Serological Evidence in Sexual Assault Investigations

By Robert R.J. Grispino, M.A.
Special Agent Serology Unit, Laboratory Division FBI Headquarters

This Article Originally Appeared in the FBI Law Enforcement Bulletin, October 1990.

NOTE: The following article presents a purely scientific approach to sexual assault evidence collection. The scientific step-by-step procedures that are explained here should always be accompanied by supportive treatment of the victim. It should also be noted that the investigating officer will be responsible for both overseeing the execution of the medical procedures described and managing the collection of the physical evidence.

Police officers throughout the United States routinely handle and oversee sexual assault investigations. Yet, these officers rarely receive training on the proper methods to be used for sexual assault evidence collection and preservation. As a result, valuable physical evidence may either be overlooked or inadvertently allowed to deteriorate biologically. This article establishes proper evidence collection and preservation protocol in sexual assault matters and demonstrates how modern forensic serology can aid in the eventual successful prosecution of the assailant.

After The Assault

A sexual assault has been committed. Upon arriving at the scene, an officer usually encounters a distraught, possibly hysterical, victim in the first psychological coping stages after an intrusively brutal assault. At this time, the victim is not usually receptive to examination, even though the ideal time to collect body fluid evidence is immediately following the assault. This best evidence of the crime is present, but unfortunately, it is degrading with every elapsed minute. It is crucial that the officer be aware of the need for immediate examination in order to ensure that evidence is collected properly.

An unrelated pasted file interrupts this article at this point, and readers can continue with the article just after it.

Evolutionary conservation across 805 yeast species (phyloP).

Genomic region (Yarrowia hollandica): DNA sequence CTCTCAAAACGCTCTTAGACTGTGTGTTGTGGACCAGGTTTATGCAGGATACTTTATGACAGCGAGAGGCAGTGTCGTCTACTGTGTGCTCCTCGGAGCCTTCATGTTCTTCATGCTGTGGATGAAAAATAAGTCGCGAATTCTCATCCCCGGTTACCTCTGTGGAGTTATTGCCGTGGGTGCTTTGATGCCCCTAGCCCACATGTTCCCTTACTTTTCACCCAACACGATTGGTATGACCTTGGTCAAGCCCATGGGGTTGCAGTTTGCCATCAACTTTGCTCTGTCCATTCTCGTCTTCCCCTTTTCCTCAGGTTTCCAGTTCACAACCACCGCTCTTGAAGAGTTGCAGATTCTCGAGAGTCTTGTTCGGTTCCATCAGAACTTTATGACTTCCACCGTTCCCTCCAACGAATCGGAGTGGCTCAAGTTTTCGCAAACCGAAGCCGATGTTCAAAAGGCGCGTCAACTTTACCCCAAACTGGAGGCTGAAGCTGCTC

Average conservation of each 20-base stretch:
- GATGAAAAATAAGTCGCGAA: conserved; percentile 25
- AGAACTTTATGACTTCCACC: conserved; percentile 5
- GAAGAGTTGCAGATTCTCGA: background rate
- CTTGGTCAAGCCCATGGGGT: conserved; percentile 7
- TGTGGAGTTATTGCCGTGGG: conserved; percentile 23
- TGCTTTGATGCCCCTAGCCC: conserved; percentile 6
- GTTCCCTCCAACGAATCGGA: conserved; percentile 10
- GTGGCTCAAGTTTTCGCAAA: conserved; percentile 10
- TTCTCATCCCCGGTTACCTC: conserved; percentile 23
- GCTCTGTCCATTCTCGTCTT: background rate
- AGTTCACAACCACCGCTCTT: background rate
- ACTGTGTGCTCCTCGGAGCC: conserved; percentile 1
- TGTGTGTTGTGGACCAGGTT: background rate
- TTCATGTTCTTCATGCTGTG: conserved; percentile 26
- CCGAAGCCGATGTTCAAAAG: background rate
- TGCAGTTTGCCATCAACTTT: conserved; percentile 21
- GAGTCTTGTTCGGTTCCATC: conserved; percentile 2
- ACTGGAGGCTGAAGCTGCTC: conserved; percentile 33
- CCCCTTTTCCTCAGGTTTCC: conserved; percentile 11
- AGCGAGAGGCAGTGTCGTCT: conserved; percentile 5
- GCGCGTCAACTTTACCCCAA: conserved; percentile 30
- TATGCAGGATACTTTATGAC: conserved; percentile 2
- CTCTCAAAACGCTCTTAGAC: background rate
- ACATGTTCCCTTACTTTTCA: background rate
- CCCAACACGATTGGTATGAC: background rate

The victim should be transported expeditiously to a local hospital or rape trauma center where trained nurses or physicians can gather the appropriate physical evidence. The investigating officer is not only responsible for accompanying the victim through the phases of the examination but must also oversee the collection and preservation of medical evidence. By being fully aware of the procedures that should take place and the evidence that can be collected, the officer will be able to ensure that the case is as complete as possible.

During this examination period, health professionals should accumulate and catalog physical evidence. The completeness of the physical examination depends on the care, consideration, and thoroughness of the examining physician. As much evidence as possible should be obtained from the victim. However, if the health professional does not gather all of the available background data, the investigating officer can and should step in to make sure that it is elicited entirely from the victim.

Interviewing The Victim

The initial victim interview is notoriously the most incomplete in sexual assault matters. The excuses are numerous. The victim is hysterical and has to be sedated. The doctor or nurse is not willing to delve into any particulars of the assault for fear that it will further upset the victim. The investigating officer is embarrassed or unsure of the situation. Yet, regardless of these various problems, a full and complete description of the assault is crucial to obtain the physical evidence needed for a successful scientific analysis.